• If I already have my Level 2, can I just transition to the Pro track? Not so fast.  You will need to take what is called a Bridge Course with an accompanying exam to achieve Pro 1 Certification. This Bridge Course will evaluate your skills from the previous Level 2 training. It is important to note, this opportunity will be offered briefly, and after the initial two years of the new progression, someone with an old Level 2 will need to take and complete a Pro 1 course to pursue the Pro track – so now’s the time to get on it!

SOLE will continue to offer the full breadth of Rec courses for the 2017 – 2018 season, including the brand new Avalanche Rescue course, women’s specific, youth-specific, and adult co-ed Rec Level 1 course offerings!  So stay tuned-in and refresh often on our website and social media sites.  For more information on these courses and to register for any of our avalanche education programs click here.

Hope to see you on the snow,DennisonTeaching
Dennison Webb, M.A.
Founder | Executive Director

 

B-I-G Backcountry Thank You!

As the whirlwind from the 2016-2017 Backcountry Film Festival brought a plethora of snow throughout our winter program season, we would like to reflect back on where it all started this season with a big ‘ole – ‘THANK YOU’ to the greater Sandpoint community and beyond for starting this season off right!

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Throughout the evening on December 2nd 2017 over 430 people help SOLE raise essential funds for our 2016-2017 SnowSchool Experience  program season, while joining us to celebrate our film SnowSchool: A Winter Wildlands Experience that was selected as a finalist in this year’s Winter Wildlands Alliance Backcountry Film Festival.

Check out what the ‘buzz’ is all about by watching our SnowSchool film below!

We are still reeling from the experience of it all, and are quite humbled.  Especially since this is the first time a SnowSchool has been shown in the 12 years that the Backcountry Film Festival has been touring.  What an honor!  Oh yeah, did we mention?  It will be shown at over 100 locations worldwide.  SOLE’s annual fundraising event is held before each winter season at the Panida Theater to help SOLE raise critical funds for our SnowSchool Experience  program where we currently serve over 500 youth each season.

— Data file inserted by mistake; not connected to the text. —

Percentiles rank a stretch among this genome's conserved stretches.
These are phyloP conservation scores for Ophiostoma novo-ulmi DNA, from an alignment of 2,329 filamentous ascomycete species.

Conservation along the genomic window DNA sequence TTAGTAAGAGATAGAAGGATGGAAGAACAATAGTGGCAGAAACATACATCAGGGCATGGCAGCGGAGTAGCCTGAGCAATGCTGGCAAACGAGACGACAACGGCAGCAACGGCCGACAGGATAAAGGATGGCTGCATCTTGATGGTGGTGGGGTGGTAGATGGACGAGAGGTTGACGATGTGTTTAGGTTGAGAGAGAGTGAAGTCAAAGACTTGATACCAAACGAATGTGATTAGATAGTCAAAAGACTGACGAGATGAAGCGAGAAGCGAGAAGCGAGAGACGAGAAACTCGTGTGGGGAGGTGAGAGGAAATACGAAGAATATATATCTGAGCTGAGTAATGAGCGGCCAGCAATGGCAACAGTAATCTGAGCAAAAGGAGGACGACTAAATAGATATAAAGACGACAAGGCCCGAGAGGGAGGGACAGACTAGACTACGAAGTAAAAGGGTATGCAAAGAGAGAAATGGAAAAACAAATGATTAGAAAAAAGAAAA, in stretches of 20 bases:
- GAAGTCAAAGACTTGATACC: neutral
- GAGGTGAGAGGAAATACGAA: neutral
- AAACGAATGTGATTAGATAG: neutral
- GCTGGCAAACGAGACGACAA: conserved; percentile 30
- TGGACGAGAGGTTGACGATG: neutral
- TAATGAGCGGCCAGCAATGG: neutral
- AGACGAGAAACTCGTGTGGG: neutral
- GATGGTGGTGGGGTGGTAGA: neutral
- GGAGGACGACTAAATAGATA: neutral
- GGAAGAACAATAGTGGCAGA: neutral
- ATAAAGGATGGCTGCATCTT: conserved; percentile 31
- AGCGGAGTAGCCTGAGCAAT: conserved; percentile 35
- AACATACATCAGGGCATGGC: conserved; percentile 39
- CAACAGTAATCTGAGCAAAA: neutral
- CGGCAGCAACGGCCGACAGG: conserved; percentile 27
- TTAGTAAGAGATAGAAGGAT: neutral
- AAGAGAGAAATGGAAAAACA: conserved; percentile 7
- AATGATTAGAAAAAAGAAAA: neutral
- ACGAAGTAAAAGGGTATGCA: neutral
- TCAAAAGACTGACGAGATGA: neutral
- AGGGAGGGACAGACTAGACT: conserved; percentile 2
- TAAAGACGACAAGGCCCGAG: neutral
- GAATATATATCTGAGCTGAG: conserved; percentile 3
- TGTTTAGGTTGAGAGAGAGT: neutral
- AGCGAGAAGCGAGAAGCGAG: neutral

g39hifj3nmadzvqjj2sbia2xpnvunks5urmgamh36ooDuring this seasons event attendees helped us raise over $5,000 during our most recent event! Funds raised assists SOLE in providing this intentional and transformational programming to local area youth most of whom live in poverty and have never had an opportunity to explore and learn in their winter wildlands via snowshoe.  We are truly honored and grateful to have the support and opportunity to teach in such a wonderful setting.

 

gyrpelkeq5g9oorjvkthelnmcfgzt8a6u9zvyjuohewThe reality is we could not do the work we do without our corporate and community sponsors and partners.  Once again both stepped up at this year’s event contributing awesome schawg and gear for our Rockin’ Raffle and Holiday Silent Auction where attendees could bid on novel gifts and prizes.  In addition, event attendees were able to interface with present and former SnowSchool students from Clark Fork Outdoor Track and Northside Elementary School at informational booths.  Being new to SOLE it was wonderful to see everyone having a good night, while giving their genuine support for this community and what we do!

In closing, it is important to note – without each of YOU our annual SnowSchool Experience program would not be possible.  We appreciate your continued support and hope that you will join us again next year on December 1st, 2017 at the historic Panida Theater in beautiful Sandpoint, Idaho as we strive to ‘reach and teach’ even more youth!

Hope to see you out on the snow!

Maegan Ward
SOLE Outreach Coordinator | Field Instructor
maegan.ward@soleexperiences.org

Are You Suffering From Frequency Drift?

beaconOver the last several years, the number of backcountry users has increased drastically.  There are many reasons why we have seen this increase, but that’s what we will be discussing today, because I don’t think I need to explain the bliss of an un-tracked slope with just you and your friends!